This weight is especially helpful given our increased dependence on virtual means of communication. Creating a physical presence through 3D can be a game changer for brands that operate online exclusively and those that can’t roll out in-person events.

Five abstract Meta posters. Each features colorful, flowing shapes, with Meta logos at the bottom. The central poster reads "This Future Will Be Made By All Of Us" in white and blue text. Backgrounds vary in color from light blue to white.

Meta Rebrand – Creative X

But back to the shiny graphics. The rise of 3D visuals with our current capabilities also mean new ways of thinking about animation and interaction. For example, check out this amazing logo from Block:

A stylized 3D block featuring a multicolored, gradient-like texture with swirls of teal, orange, yellow, and white is shown. Below the block is the word "BLOCK" in bold, black, uppercase letters. The background is a light, pale blue.

Excited to add 3D elements to your next project? It helps to pay close attention to super-clean grid layouts and readable, web-friendly type. These go hand in hand with letting these assets shine.

AI-Driven Design

AI-powered design tools have actually been a big part of design for a long time (just look at the Content Aware Fill in Adobe Photoshop), but it’s exciting to see them becoming more visible, experimental, and open-access in the mainstream.

The use of neural networks to “dream” new images has seen incredible popularity. You’ve probably seen generated creations with varying levels of success floating around social media.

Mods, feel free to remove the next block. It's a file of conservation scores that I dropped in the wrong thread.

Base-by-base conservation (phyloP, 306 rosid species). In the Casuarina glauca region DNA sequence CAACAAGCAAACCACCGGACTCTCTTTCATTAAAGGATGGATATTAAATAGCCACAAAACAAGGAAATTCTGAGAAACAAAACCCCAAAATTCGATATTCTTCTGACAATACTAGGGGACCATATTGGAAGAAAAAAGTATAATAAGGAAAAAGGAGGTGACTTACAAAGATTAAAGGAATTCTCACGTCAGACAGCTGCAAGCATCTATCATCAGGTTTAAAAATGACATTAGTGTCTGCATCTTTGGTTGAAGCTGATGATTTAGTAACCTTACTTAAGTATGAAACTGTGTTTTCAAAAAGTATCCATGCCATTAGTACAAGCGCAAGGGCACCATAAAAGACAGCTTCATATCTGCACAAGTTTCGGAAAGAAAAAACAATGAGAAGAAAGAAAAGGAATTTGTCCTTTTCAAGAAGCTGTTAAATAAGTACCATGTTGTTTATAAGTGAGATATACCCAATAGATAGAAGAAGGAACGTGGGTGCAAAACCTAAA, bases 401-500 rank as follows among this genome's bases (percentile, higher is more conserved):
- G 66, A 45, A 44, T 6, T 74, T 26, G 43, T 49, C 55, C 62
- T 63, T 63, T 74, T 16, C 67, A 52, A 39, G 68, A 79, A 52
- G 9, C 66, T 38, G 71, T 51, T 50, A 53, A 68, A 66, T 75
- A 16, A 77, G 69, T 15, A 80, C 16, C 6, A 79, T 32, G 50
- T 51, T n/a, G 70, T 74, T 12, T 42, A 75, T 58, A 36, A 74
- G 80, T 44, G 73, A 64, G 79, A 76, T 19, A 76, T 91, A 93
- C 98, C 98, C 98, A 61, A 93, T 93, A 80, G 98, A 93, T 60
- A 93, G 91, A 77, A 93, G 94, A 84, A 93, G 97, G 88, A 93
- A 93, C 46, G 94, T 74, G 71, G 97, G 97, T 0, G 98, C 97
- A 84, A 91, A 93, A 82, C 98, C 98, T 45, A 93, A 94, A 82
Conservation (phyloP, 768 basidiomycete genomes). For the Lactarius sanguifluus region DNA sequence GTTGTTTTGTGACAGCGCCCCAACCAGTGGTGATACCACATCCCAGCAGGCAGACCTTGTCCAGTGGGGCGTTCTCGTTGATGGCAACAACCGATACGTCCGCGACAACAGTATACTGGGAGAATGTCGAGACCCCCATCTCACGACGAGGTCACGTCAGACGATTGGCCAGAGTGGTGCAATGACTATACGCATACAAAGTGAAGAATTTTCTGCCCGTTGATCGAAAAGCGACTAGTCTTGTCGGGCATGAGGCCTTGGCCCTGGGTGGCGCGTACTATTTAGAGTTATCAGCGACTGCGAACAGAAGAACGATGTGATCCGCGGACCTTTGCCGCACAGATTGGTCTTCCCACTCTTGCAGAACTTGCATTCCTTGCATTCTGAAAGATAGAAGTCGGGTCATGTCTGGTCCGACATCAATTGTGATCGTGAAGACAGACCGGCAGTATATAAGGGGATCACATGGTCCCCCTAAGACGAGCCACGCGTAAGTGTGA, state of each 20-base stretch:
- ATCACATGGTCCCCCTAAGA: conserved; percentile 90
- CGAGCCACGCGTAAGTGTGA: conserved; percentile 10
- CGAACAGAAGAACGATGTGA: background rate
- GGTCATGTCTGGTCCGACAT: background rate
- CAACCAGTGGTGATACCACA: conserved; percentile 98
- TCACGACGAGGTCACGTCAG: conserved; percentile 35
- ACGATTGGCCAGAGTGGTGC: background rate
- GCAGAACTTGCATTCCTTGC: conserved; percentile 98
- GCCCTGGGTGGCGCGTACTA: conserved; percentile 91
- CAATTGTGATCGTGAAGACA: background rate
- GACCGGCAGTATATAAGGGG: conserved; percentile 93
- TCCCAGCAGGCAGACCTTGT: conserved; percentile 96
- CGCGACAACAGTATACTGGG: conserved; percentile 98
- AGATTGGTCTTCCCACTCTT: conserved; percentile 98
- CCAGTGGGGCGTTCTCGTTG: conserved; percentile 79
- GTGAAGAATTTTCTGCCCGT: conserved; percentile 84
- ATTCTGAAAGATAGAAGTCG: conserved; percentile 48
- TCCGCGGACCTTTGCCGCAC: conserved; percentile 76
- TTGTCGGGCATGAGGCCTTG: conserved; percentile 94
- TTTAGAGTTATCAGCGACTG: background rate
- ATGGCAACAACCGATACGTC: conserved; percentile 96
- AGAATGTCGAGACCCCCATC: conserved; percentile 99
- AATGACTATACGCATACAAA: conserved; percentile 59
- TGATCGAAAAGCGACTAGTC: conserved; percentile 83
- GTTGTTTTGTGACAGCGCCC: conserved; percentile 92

Bots can generate mesmerizing artwork, translate sketches into layouts, and make font recommendations. (Seriously, check out FontJoy the next time you’re struggling with pairing fonts.) There’s even an AI that managed to trick clients into thinking it was a human graphic designer for a year. Meet Ironov:

A colorful grid featuring six different design variations of the word "Birb." Each variation includes unique graphics such as a bird, geometric shapes, abstract designs, and different fonts. Background colors include shades of yellow, pink, blue, and red.

Concept generations by Ironov – Art. Lebedev Studio

What’s really interesting about this trend is how it stands in contrast to the current demand for authenticity and human connection we explored above in maximalism. In fact, there seems to be no human behind these designs.

But that assumption leaves out the entire process behind building and maintaining an AI, all of which is painstakingly handled by humans: devising complicated rules, composing datasets for machine learning, and deciding which output to use.

A grid of 15 abstract art pieces, each with a rectangular white base and different abstract lines and shapes in various colors. Each piece includes text at the bottom starting with "THIS IS NOT A" followed by different objects or concepts.

Perception Engines – Tom White

It’s tempting to portray these advances as a post-human Brave New World, but it’s more realistic to recognize that these are tools that regular people like us can use to craft experiences that resonate with our audiences—other regular people. In that way, we keep the human touch at the forefront of creative storytelling.

A collection of 18 unique Nutella jars, each with a different colorful and abstract design on its label. The jars are arranged in three rows of six against a light background. The classic Nutella logo is prominent on all the jars.

But let’s be honest. AI-generated design does sound cool! And as designers who are always looking for new ways to improve our craft, it’s exciting to think about what advances we’ll see in this space in 2022.